Millions of tipped workers in the United States who face high poverty rates and other challenges would fare better if they earned the same government-mandated hourly minimum wage as non-tipped employees, according to a new Economic Policy Institute report. Progress Illinois takes a look at the report's findings and recommendations.
Millions of tipped workers in the United States who face high poverty rates and other challenges would fare better if they earned the same government-mandated hourly base wage as non-tipped employees.
That's the main argument of a new report from the Washington, D.C.-based Economic Policy Institute (EPI), which makes the case for eliminating the tipped minimum wage and providing tipped workers with "the same basic protection afforded to all other workers."
The regular federal minimum wage, which currently stands at $7.25 an hour, has not seen a bump since 2009. And the federal wage floor for tipped workers such as waiters and bartenders has been frozen at $2.13 an hour for 23 years. Over this time period of more than two decades, "inflation has lowered the purchasing power of the federal tipped minimum," the "Twenty-Three Years and Still Waiting for Change" report reads.
Tipped workers, according to the report, are "subject to low pay, low levels of total family income, and a greater likelihood of being in poverty. It is also the case that tipped workers are much less likely to have workplace benefits."
Under federal law, employers have to pay tipped workers an hourly wage of at least $2.13. Employers can claim a "tip credit" and count workers' income from tips toward the remaining balance of the regular minimum wage. Essentially, "tips are in part a wage subsidy provided by customers to employers of tipped workers, as they are paying part of the employer-wage bill," explained Sylvia Allegretto, one of the report's co-authors and an EPI research associate. Allegretto is also an economist at the Institute for Research on Labor and Employment at the University of California, Berkeley.
The tip credit claimed by employers cannot be greater than the amount of tips that an employee actually receives. Under current law, if a workers' tips plus the subminimum wage paid by the employer do not add up to at least the regular minimum wage in a work week, the employer has to make up the difference.
But that system can be problematic, said David Cooper, the report's other co-author and an EPI economic analyst.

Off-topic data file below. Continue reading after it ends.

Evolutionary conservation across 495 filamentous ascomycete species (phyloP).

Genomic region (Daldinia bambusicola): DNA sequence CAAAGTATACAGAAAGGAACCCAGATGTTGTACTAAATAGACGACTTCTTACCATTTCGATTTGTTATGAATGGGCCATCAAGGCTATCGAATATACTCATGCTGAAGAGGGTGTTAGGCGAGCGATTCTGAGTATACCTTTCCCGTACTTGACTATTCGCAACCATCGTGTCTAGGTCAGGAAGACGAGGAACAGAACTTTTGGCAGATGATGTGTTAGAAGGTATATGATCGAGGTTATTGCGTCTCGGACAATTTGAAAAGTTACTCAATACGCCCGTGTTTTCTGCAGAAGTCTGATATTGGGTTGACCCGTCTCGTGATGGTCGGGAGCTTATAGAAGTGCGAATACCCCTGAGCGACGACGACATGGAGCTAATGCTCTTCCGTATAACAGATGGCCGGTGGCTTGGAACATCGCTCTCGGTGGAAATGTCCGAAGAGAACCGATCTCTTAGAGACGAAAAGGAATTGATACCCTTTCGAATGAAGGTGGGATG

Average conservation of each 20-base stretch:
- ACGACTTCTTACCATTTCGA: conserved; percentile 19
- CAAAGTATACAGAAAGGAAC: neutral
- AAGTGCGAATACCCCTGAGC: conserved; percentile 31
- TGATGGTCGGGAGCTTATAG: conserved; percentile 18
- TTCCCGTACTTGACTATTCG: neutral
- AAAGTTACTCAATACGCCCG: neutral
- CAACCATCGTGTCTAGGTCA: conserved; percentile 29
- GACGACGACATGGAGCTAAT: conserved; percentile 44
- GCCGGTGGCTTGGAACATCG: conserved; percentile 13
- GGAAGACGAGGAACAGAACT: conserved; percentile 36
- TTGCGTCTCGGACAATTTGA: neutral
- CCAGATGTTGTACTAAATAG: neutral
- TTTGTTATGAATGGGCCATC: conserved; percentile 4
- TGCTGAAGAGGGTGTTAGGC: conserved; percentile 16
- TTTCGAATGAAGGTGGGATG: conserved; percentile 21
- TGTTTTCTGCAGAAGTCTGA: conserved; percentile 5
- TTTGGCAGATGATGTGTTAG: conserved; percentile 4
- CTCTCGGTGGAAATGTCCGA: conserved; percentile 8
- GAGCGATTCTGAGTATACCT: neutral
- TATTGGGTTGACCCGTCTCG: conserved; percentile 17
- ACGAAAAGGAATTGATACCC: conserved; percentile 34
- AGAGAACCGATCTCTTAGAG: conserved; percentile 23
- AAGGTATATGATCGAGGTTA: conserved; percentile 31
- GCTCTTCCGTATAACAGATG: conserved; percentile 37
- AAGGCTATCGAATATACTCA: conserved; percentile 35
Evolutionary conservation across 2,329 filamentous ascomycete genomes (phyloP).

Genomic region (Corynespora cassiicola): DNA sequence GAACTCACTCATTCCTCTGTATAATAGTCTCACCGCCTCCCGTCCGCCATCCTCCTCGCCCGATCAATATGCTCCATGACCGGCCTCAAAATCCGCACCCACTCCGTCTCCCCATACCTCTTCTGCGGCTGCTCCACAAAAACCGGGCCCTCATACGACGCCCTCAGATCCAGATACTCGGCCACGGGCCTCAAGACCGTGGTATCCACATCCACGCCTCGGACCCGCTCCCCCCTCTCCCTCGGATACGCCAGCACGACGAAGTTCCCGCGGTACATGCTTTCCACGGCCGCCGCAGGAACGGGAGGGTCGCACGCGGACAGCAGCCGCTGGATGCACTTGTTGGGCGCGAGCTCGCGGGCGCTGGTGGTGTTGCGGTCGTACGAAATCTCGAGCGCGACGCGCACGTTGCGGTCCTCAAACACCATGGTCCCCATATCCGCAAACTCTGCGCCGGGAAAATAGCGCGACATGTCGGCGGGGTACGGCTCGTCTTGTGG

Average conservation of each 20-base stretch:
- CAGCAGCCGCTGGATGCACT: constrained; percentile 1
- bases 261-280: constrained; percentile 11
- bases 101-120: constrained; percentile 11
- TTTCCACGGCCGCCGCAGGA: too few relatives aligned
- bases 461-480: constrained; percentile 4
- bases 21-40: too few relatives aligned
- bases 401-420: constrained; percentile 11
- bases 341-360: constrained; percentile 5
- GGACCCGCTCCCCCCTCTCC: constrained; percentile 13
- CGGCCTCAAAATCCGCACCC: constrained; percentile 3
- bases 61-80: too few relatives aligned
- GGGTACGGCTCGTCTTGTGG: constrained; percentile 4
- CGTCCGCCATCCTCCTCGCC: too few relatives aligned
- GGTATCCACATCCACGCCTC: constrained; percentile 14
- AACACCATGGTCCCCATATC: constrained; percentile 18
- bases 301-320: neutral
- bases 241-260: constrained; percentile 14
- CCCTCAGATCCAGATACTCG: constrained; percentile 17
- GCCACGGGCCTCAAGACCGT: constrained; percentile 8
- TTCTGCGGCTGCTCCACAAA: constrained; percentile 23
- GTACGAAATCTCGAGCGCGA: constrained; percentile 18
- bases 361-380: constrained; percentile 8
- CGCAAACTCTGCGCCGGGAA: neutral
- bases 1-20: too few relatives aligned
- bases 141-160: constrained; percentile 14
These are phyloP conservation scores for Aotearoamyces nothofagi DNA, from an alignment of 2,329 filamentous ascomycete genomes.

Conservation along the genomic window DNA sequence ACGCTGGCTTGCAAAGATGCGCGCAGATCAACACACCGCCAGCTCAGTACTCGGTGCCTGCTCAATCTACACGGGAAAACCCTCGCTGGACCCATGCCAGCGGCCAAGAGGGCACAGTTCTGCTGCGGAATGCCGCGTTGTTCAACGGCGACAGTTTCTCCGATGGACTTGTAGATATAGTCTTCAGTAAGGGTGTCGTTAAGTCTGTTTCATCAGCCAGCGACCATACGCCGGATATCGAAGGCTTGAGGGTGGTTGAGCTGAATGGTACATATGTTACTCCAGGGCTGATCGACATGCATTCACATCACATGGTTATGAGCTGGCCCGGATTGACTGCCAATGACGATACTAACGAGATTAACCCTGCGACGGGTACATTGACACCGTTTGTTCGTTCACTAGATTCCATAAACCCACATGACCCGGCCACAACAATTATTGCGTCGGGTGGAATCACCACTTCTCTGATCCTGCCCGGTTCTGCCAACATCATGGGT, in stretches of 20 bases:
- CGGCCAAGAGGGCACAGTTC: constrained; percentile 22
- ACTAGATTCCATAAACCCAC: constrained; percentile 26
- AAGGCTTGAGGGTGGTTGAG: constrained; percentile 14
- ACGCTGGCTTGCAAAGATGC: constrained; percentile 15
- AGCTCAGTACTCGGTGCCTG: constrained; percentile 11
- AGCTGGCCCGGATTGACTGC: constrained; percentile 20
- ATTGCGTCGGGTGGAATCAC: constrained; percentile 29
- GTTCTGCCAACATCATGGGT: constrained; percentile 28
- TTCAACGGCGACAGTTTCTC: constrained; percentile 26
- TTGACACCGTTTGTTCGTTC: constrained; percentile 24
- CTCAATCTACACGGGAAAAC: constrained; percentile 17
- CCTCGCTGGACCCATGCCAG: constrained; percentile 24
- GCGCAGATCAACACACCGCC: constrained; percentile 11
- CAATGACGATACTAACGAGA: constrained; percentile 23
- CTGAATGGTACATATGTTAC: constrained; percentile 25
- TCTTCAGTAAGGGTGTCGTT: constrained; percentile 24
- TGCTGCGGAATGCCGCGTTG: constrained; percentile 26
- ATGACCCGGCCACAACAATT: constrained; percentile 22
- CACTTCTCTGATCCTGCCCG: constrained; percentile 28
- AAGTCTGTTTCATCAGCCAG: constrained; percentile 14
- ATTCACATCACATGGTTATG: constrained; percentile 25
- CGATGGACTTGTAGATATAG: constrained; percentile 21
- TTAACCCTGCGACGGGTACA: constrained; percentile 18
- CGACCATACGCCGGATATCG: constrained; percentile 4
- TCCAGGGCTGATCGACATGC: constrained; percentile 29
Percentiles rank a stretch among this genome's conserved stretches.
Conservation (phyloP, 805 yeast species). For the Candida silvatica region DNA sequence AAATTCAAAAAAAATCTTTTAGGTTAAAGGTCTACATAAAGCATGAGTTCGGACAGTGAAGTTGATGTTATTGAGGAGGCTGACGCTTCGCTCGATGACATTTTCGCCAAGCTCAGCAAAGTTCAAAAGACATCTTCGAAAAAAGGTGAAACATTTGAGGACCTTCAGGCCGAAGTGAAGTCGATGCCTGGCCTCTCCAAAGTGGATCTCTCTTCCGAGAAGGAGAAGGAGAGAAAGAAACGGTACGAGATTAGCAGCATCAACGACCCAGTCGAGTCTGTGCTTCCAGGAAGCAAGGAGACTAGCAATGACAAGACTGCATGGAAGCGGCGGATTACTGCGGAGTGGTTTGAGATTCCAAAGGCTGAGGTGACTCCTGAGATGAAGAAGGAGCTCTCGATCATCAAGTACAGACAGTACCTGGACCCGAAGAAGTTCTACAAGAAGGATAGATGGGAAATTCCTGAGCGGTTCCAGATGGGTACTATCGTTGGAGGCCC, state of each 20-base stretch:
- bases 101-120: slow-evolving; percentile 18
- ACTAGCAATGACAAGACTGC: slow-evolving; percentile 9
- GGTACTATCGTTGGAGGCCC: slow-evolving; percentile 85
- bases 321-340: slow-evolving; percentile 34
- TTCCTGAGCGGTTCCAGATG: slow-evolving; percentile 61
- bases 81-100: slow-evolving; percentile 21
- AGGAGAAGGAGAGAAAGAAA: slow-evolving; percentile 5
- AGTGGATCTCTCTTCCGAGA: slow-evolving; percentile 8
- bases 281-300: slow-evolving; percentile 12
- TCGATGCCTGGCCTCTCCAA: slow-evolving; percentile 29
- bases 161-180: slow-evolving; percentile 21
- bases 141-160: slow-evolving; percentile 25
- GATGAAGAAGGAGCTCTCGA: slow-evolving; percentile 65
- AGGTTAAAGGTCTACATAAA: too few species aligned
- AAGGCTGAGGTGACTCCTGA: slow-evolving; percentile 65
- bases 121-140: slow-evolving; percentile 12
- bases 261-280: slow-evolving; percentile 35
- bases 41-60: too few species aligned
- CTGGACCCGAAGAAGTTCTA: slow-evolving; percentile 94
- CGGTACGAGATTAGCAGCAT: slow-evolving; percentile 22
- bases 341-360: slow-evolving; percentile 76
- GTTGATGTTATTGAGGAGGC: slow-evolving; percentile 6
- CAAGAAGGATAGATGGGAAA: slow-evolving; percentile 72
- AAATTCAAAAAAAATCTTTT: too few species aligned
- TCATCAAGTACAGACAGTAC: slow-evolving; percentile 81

"If a waitress wants to make sure she's getting at least the minimum wage, on her own she has to carefully track all of the hours she works in a given week, all the tips she receives both cash and on credit cards, and then calculate whether her base wage plus tips is equal to at least the minimum wage," he said. "If not, she would have to go to her employer — this is the person who sets her schedule, who determines whether she'll get the most lucrative shifts, who really determines whether she'll keep her job — and tell that person that they owe her more money. And that's an awfully difficult position to put someone in."
Wage violations are also not uncommon in the restaurant industry, Cooper noted, pointing to data from a 2010 to 2012 compliance investigation of nearly 9,000 full-service restaurants by the U.S. Department of Labor’s Wage and Hour Division. Among the violations that surfaced, federal officials recovered almost $5.5 million in back wages stemming from 1,170 tip credit infractions.
Nineteen U.S. states provide no more than the federal $2.13 tipped hourly wage. They also use the maximum employer tip credit of $5.12.
Thirty-one states and the District of Columbia have tipped minimum wages greater than $2.13 an hour. Twenty-five of those states, including Illinois, and the District of Columbia have tipped minimum wages greater than $2.13 an hour but less than the regular minimum wage. The base hourly wage for tipped employees in Illinois is $4.95, while the regular minimum wage is $8.25. The maximum employer tip credit in Illinois is $3.30.
The other seven states provide "equal treatment" to tipped workers, meaning the tipped wage floor is the same as the regular minimum wage. Those states include Alaska, California, Minnesota, Montana, Nevada, Oregon and Washington. Click through to find a map of tipped minimum wage levels by state.
"It's important to note that the restaurant industry is booming in states that have low tipped wages and also with considerably higher tipped wages," Allegretto said. "It's clear (with) this natural experiment that's taking place across the country that the viability of the restaurant industry does not hinge on the $2.13 an hour subminimum wage, otherwise we wouldn't expect that there would be any full-service restaurants in states that do not allow for a subminimum wage — of course that simply isn't true."
Of the roughly 4.3 million tipped workers in the United States, 66.6 percent are women. And about 2.5 million of the nation's tipped workers are waiters and bartenders, according to the report. Other tipped occupations include casino workers and hair stylists, among others.
There are approximately 1.4 million tipped workers who make the federal $2.13 subminimum wage, while 2.1 million earn between $2.13 and the regular minimum wage.
Tipped workers tend to be younger than the overall U.S. workforce, but the majority are at least 25 years old. About 13 percent of tipped workers are teenagers, the report's findings show.
Also, one in four tipped workers are parents. Ten percent of tipped workers are single parents, compared with less than 8 percent in the overall workforce. About 14 percent of female tipped workers are single parents.
For all U.S. workers, the median wage is $16.48. By comparison, tipped workers have a national median wage, including tips, of $10.22. For bartenders and waiters, the median wage is $10.11. A typical female tipped worker makes $10.07 an hour, which is slightly less than the median wage of $10.63 earned by their male counterparts.
The total hourly pay among waiters, waitresses and bartenders in "equal treatment" states is 20 percent higher than in states using the federal minimum.